Definition 0.1 is a variation of a definition given by Cameron and
Storvick [1] and earlier, in the exponential case which has traditionally
been of most interest, by Nelson [40]. For X purely imaginary (the
Feynman case), the requirements in Definition 0.1 for the existence of
K.(F) are more stringent than the requirements in either of [1 or40].
Hence, when KX(F) exists in our sense, it will certainly exist in the
sense of [1], The "integral" introduced in [1] has been studied in
several later papers including, for example, [18,19]. The interested
readers may wish to check some of the references in [1,18,19]. They
should also note the differences in notation between this paper and
earlier papers such as [1,18,19].
A reader not familiar with the difficulties involved in defining
the Feynman integral may wonder why the Wiener integral in (0.13) is not
used to define K.(F) for all X e C^. We do not wish to go into this in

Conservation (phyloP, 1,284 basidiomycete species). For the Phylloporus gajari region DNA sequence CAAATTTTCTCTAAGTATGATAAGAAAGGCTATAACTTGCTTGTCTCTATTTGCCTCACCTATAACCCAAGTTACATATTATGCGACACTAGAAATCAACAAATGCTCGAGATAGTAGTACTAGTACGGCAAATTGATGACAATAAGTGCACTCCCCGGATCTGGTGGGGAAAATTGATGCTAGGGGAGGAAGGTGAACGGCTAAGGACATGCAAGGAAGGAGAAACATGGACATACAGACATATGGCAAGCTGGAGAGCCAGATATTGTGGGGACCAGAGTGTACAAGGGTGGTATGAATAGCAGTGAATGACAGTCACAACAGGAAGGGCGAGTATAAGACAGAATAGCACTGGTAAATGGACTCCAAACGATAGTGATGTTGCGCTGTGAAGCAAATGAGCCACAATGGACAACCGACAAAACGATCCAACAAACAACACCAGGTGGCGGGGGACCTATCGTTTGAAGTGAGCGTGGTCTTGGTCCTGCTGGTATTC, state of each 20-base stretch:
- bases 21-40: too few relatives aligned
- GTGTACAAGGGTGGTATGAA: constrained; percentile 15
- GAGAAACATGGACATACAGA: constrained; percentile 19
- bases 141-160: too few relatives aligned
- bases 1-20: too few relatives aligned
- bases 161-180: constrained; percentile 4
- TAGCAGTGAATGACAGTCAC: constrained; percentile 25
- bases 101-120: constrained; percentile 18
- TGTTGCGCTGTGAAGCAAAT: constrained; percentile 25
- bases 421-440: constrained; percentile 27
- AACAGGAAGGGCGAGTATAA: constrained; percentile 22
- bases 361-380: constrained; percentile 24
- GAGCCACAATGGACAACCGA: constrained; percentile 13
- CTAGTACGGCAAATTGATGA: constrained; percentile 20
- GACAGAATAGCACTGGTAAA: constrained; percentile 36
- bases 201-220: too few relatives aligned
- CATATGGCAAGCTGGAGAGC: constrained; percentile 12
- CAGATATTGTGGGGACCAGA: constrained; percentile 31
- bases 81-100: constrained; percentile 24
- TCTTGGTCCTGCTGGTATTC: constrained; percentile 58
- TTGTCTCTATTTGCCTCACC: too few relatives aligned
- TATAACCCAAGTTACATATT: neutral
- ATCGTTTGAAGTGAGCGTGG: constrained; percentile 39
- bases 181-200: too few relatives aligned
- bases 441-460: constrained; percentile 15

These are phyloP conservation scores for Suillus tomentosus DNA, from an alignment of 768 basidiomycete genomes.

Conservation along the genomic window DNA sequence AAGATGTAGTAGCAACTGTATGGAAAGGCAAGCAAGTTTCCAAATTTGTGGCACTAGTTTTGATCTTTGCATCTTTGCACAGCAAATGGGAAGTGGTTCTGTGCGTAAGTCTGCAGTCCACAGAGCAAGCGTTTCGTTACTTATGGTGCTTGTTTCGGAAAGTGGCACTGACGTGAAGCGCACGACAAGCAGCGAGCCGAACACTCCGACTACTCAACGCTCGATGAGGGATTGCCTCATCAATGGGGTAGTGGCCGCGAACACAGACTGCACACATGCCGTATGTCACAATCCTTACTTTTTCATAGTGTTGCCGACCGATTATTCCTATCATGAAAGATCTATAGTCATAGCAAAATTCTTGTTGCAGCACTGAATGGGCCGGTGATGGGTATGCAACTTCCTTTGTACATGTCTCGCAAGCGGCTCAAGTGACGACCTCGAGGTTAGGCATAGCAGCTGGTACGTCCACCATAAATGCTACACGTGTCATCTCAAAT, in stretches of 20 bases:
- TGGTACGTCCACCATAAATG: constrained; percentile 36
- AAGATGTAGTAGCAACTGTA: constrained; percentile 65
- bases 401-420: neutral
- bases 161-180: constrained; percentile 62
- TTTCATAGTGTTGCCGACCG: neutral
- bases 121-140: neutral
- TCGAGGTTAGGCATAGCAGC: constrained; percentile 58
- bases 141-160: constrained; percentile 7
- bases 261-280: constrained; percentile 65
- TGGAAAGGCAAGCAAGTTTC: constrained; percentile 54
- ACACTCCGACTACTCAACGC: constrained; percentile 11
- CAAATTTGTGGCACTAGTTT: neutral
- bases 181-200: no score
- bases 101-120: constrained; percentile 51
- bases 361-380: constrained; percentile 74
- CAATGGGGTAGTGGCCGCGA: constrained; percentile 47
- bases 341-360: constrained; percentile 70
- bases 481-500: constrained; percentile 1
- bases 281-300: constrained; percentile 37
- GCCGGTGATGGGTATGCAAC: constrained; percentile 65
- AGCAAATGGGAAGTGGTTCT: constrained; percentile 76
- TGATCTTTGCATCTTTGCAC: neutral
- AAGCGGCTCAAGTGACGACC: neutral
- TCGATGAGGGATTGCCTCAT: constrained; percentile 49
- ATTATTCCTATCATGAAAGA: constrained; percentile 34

detail but remark that formula (0.13) can be rewritten with X appearing
as the scaling m ° X ' of the measure m rather than in the argument
of the functions in the integrand. The problems associated with using
(0.13) to define KA(F) for X e C+\R are then due to the fact that scaled
Wiener "measure" is not countably additive for nonreal scalings, a
result due to Cameron. (See, e.g., [9, Theorem 5.1.1, p. 217].)
REMARK 0.2. In order to avoid possible misunderstandings, we mention
that the present theory is different in spirit and in purpose from the
approach to the Feynman integral developed by the second author in
[29-32]. In particular, no attempt is made here to treat very general
potentials (see G above). On several occasions, however, we shall use
some of the same techniques or encounter similar difficulties.
REMARK 0.3. The physical interpretations that we give throughout this
paper refer to the quantum mechanical case, i.e., to X purely imaginary.
The standard quantum mechanical case corresponds to e = -iV, with V real-
valued, as well as X = -i (i := /^T ). By contrast, the diffusion case
would correspond to e = -V and x = 1.
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